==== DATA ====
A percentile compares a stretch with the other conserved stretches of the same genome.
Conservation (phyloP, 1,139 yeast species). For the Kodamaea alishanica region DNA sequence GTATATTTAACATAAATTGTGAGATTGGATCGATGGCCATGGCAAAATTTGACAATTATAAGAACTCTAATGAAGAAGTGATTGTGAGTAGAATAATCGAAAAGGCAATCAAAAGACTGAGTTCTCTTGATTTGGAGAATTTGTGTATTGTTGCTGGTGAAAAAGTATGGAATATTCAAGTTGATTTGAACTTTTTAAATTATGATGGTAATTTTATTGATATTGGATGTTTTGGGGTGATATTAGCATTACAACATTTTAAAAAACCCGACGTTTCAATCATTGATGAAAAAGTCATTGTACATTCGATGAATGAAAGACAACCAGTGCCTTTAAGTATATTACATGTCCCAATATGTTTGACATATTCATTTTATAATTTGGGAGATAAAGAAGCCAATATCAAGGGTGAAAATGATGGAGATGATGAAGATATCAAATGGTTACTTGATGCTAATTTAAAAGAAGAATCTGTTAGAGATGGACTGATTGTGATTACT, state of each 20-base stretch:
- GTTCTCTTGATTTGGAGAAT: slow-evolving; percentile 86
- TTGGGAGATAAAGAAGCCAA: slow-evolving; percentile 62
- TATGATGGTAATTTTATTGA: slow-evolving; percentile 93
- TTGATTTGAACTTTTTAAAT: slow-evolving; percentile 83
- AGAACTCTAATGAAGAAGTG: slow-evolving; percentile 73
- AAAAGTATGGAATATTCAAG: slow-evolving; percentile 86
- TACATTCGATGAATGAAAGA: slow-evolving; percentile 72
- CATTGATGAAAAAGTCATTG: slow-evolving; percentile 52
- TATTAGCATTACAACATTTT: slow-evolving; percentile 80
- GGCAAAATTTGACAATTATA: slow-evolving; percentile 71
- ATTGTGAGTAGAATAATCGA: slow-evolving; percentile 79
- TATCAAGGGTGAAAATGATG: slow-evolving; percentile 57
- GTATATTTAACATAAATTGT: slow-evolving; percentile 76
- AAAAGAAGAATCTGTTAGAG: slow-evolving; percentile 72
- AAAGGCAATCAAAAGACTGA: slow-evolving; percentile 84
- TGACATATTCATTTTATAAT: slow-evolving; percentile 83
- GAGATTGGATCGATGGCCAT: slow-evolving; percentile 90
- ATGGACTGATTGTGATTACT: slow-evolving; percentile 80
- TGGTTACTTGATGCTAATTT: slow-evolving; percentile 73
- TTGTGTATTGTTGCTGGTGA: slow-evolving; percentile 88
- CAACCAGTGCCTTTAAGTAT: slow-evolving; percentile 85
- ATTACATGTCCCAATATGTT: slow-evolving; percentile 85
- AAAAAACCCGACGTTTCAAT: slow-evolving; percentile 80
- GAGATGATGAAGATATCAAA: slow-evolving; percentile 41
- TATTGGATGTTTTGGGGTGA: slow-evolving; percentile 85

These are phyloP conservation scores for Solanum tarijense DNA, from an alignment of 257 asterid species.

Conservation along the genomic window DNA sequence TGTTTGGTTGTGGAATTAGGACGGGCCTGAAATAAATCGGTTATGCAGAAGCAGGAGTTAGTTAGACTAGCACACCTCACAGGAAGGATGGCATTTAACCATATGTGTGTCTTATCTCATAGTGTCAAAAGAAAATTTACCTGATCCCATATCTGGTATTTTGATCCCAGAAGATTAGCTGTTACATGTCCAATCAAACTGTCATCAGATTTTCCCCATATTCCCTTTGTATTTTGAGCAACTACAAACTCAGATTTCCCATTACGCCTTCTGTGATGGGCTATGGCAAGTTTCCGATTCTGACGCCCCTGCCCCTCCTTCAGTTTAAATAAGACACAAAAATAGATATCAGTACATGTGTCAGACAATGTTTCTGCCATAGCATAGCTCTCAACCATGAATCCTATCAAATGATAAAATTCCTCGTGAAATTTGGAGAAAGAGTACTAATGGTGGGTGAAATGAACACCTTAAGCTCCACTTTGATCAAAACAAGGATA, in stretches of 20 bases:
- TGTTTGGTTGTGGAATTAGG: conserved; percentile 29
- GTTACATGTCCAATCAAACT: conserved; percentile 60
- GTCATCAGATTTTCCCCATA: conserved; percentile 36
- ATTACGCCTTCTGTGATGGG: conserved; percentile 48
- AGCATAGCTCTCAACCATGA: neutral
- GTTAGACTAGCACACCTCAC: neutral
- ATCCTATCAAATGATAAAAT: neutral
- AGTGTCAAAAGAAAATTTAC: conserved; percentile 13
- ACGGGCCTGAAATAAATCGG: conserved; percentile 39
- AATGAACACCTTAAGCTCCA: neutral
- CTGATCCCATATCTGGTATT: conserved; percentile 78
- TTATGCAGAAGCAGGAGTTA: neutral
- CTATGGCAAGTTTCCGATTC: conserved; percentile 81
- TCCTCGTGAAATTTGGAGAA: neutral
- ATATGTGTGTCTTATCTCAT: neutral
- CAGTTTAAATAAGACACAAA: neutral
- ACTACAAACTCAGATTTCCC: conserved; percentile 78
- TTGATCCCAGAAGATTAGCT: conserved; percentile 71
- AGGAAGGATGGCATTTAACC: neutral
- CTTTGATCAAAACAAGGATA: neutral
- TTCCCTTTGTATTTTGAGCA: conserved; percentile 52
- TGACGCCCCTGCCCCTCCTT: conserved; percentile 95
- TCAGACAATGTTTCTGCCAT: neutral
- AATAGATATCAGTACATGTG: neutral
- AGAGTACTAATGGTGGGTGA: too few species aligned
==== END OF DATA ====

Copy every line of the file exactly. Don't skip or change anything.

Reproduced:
A percentile compares a stretch with the other conserved stretches of the same genome.
Conservation (phyloP, 1,139 yeast species). For the Kodamaea alishanica region DNA sequence GTATATTTAACATAAATTGTGAGATTGGATCGATGGCCATGGCAAAATTTGACAATTATAAGAACTCTAATGAAGAAGTGATTGTGAGTAGAATAATCGAAAAGGCAATCAAAAGACTGAGTTCTCTTGATTTGGAGAATTTGTGTATTGTTGCTGGTGAAAAAGTATGGAATATTCAAGTTGATTTGAACTTTTTAAATTATGATGGTAATTTTATTGATATTGGATGTTTTGGGGTGATATTAGCATTACAACATTTTAAAAAACCCGACGTTTCAATCATTGATGAAAAAGTCATTGTACATTCGATGAATGAAAGACAACCAGTGCCTTTAAGTATATTACATGTCCCAATATGTTTGACATATTCATTTTATAATTTGGGAGATAAAGAAGCCAATATCAAGGGTGAAAATGATGGAGATGATGAAGATATCAAATGGTTACTTGATGCTAATTTAAAAGAAGAATCTGTTAGAGATGGACTGATTGTGATTACT, state of each 20-base stretch:
- GTTCTCTTGATTTGGAGAAT: slow-evolving; percentile 86
- TTGGGAGATAAAGAAGCCAA: slow-evolving; percentile 62
- TATGATGGTAATTTTATTGA: slow-evolving; percentile 93
- TTGATTTGAACTTTTTAAAT: slow-evolving; percentile 83
- AGAACTCTAATGAAGAAGTG: slow-evolving; percentile 73
- AAAAGTATGGAATATTCAAG: slow-evolving; percentile 86
- TACATTCGATGAATGAAAGA: slow-evolving; percentile 72
- CATTGATGAAAAAGTCATTG: slow-evolving; percentile 52
- TATTAGCATTACAACATTTT: slow-evolving; percentile 80
- GGCAAAATTTGACAATTATA: slow-evolving; percentile 71
- ATTGTGAGTAGAATAATCGA: slow-evolving; percentile 79
- TATCAAGGGTGAAAATGATG: slow-evolving; percentile 57
- GTATATTTAACATAAATTGT: slow-evolving; percentile 76
- AAAAGAAGAATCTGTTAGAG: slow-evolving; percentile 72
- AAAGGCAATCAAAAGACTGA: slow-evolving; percentile 84
- TGACATATTCATTTTATAAT: slow-evolving; percentile 83
- GAGATTGGATCGATGGCCAT: slow-evolving; percentile 90
- ATGGACTGATTGTGATTACT: slow-evolving; percentile 80
- TGGTTACTTGATGCTAATTT: slow-evolving; percentile 73
- TTGTGTATTGTTGCTGGTGA: slow-evolving; percentile 88
- CAACCAGTGCCTTTAAGTAT: slow-evolving; percentile 85
- ATTACATGTCCCAATATGTT: slow-evolving; percentile 85
- AAAAAACCCGACGTTTCAAT: slow-evolving; percentile 80
- GAGATGATGAAGATATCAAA: slow-evolving; percentile 41
- TATTGGATGTTTTGGGGTGA: slow-evolving; percentile 85

These are phyloP conservation scores for Solanum tarijense DNA, from an alignment of 257 asterid species.

Conservation along the genomic window DNA sequence TGTTTGGTTGTGGAATTAGGACGGGCCTGAAATAAATCGGTTATGCAGAAGCAGGAGTTAGTTAGACTAGCACACCTCACAGGAAGGATGGCATTTAACCATATGTGTGTCTTATCTCATAGTGTCAAAAGAAAATTTACCTGATCCCATATCTGGTATTTTGATCCCAGAAGATTAGCTGTTACATGTCCAATCAAACTGTCATCAGATTTTCCCCATATTCCCTTTGTATTTTGAGCAACTACAAACTCAGATTTCCCATTACGCCTTCTGTGATGGGCTATGGCAAGTTTCCGATTCTGACGCCCCTGCCCCTCCTTCAGTTTAAATAAGACACAAAAATAGATATCAGTACATGTGTCAGACAATGTTTCTGCCATAGCATAGCTCTCAACCATGAATCCTATCAAATGATAAAATTCCTCGTGAAATTTGGAGAAAGAGTACTAATGGTGGGTGAAATGAACACCTTAAGCTCCACTTTGATCAAAACAAGGATA, in stretches of 20 bases:
- TGTTTGGTTGTGGAATTAGG: conserved; percentile 29
- GTTACATGTCCAATCAAACT: conserved; percentile 60
- GTCATCAGATTTTCCCCATA: conserved; percentile 36
- ATTACGCCTTCTGTGATGGG: conserved; percentile 48
- AGCATAGCTCTCAACCATGA: neutral
- GTTAGACTAGCACACCTCAC: neutral
- ATCCTATCAAATGATAAAAT: neutral
- AGTGTCAAAAGAAAATTTAC: conserved; percentile 13
- ACGGGCCTGAAATAAATCGG: conserved; percentile 39
- AATGAACACCTTAAGCTCCA: neutral
- CTGATCCCATATCTGGTATT: conserved; percentile 78
- TTATGCAGAAGCAGGAGTTA: neutral
- CTATGGCAAGTTTCCGATTC: conserved; percentile 81
- TCCTCGTGAAATTTGGAGAA: neutral
- ATATGTGTGTCTTATCTCAT: neutral
- CAGTTTAAATAAGACACAAA: neutral
- ACTACAAACTCAGATTTCCC: conserved; percentile 78
- TTGATCCCAGAAGATTAGCT: conserved; percentile 71
- AGGAAGGATGGCATTTAACC: neutral
- CTTTGATCAAAACAAGGATA: neutral
- TTCCCTTTGTATTTTGAGCA: conserved; percentile 52
- TGACGCCCCTGCCCCTCCTT: conserved; percentile 95
- TCAGACAATGTTTCTGCCAT: neutral
- AATAGATATCAGTACATGTG: neutral
- AGAGTACTAATGGTGGGTGA: too few species aligned